History of Lowlines

History of Lowlines

Lowline cattle, as we know them today, resulted from a breeding program conducted in Australia on traditional framed Angus Cattle. The goal of the project was to produce more beef per acre. It was found that breeding for low yearling growth rates and ultimately decreasing the topline of the animal, hence the name “Lowline”, achieved this task. The topline referred to is the back of the cow. Well bred beef cows will have a linear line to their back when viewed from the side, which is especially apparent when showing cattle at agricultural fairs. At the culmination of the study, the cows were dispersed by sale and the Australian Lowline Cattle Association was formed.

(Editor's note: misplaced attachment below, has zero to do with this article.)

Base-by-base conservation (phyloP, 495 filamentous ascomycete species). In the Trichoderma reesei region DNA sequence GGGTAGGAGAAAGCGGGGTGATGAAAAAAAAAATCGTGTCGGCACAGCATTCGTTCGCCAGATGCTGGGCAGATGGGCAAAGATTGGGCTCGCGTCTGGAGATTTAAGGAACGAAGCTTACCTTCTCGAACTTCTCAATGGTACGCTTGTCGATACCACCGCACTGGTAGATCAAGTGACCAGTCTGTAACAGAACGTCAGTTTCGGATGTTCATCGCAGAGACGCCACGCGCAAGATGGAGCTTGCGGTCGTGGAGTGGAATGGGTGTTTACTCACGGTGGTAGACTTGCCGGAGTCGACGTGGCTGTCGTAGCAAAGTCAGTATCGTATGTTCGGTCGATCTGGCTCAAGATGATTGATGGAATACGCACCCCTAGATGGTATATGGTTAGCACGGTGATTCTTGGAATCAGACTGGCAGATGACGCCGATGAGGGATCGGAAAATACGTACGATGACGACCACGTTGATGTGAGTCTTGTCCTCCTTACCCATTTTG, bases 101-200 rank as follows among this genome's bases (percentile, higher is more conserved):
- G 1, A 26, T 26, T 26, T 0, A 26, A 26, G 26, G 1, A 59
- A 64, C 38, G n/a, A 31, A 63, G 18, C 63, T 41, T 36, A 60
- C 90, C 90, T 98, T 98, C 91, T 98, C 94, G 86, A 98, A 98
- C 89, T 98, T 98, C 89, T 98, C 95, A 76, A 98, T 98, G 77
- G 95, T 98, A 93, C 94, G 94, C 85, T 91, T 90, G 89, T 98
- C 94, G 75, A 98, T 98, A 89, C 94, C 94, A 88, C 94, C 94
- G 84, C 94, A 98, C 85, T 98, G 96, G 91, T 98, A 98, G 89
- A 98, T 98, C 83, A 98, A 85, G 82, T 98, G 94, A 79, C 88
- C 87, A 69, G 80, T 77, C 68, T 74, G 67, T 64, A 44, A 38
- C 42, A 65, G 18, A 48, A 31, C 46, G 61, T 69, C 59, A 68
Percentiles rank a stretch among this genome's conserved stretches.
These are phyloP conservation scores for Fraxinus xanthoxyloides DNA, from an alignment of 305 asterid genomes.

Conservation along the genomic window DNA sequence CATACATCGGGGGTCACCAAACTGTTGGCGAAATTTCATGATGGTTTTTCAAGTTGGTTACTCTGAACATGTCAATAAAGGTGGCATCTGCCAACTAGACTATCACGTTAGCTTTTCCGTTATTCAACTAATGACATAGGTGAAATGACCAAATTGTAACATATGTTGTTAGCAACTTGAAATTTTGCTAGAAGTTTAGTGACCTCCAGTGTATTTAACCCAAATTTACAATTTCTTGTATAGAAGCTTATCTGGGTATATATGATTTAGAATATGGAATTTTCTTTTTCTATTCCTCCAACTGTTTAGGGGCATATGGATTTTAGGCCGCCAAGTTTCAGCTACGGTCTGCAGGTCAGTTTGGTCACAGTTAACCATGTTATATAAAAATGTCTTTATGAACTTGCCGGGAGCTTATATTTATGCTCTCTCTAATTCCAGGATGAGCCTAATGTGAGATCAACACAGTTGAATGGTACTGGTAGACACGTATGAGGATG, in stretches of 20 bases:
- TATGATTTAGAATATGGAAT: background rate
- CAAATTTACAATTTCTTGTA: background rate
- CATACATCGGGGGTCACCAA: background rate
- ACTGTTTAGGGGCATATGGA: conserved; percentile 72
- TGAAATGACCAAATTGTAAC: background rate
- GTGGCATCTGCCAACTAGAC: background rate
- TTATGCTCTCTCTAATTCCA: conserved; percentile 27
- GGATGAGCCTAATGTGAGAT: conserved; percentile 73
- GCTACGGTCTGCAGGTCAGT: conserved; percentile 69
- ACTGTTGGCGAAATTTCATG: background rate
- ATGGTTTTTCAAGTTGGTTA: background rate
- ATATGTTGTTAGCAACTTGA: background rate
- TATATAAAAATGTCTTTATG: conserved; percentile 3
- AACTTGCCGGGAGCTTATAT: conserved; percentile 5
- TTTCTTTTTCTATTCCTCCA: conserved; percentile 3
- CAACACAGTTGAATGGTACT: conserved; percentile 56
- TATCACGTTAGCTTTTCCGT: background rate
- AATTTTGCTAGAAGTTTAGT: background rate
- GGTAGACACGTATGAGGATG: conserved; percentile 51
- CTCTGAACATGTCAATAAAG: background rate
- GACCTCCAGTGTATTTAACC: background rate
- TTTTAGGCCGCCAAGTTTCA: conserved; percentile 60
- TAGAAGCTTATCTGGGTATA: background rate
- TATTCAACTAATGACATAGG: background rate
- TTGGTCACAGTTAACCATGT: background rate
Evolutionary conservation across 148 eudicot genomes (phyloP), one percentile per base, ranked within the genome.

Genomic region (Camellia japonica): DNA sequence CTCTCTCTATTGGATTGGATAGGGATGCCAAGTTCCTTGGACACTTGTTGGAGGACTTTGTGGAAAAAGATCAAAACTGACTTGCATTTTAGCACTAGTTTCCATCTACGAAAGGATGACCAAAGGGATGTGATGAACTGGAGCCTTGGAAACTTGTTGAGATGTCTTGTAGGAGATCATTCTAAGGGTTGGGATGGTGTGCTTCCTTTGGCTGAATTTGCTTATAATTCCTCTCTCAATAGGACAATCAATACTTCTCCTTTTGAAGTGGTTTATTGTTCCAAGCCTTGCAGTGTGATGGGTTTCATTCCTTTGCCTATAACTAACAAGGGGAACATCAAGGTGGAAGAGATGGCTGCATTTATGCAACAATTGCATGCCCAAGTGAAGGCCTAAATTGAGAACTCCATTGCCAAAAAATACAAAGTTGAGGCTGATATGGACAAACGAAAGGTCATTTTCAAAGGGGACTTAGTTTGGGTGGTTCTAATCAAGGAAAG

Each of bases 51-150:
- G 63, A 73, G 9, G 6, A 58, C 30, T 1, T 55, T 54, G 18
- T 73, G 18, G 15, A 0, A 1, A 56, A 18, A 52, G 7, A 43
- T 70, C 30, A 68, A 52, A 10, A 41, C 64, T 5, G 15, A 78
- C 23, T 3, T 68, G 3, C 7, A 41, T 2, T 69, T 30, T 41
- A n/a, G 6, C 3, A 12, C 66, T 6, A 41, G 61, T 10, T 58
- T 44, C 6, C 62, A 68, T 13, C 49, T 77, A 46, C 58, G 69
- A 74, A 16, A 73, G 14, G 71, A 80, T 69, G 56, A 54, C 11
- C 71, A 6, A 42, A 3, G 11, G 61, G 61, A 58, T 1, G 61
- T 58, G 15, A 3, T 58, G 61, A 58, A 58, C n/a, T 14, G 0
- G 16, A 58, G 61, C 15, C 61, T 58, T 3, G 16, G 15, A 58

The first Lowline Cattle were introduced in the United States in 1997, and the American Lowline Registry was created soon after. The docile temperament of the Lowline cattle, as well as ease of calving and efficient size, made them an excellent candidate for all different regions throughout the United States.

Benefits

  • Lowlines are efficient cattle, this means they have lower food requirements than larger sized animals These animals are great for operations of all sizes, as well as grass-fed operations. You are able to stock at a higher density per acre.
  • Ease of calving, small birthweight of calves (or fullbloods average 42 lbs. at birth).
  • Docile and very easy to handle. They are gentle on equipment and fencing and great for youth to handle. These animals make great 4-H projects.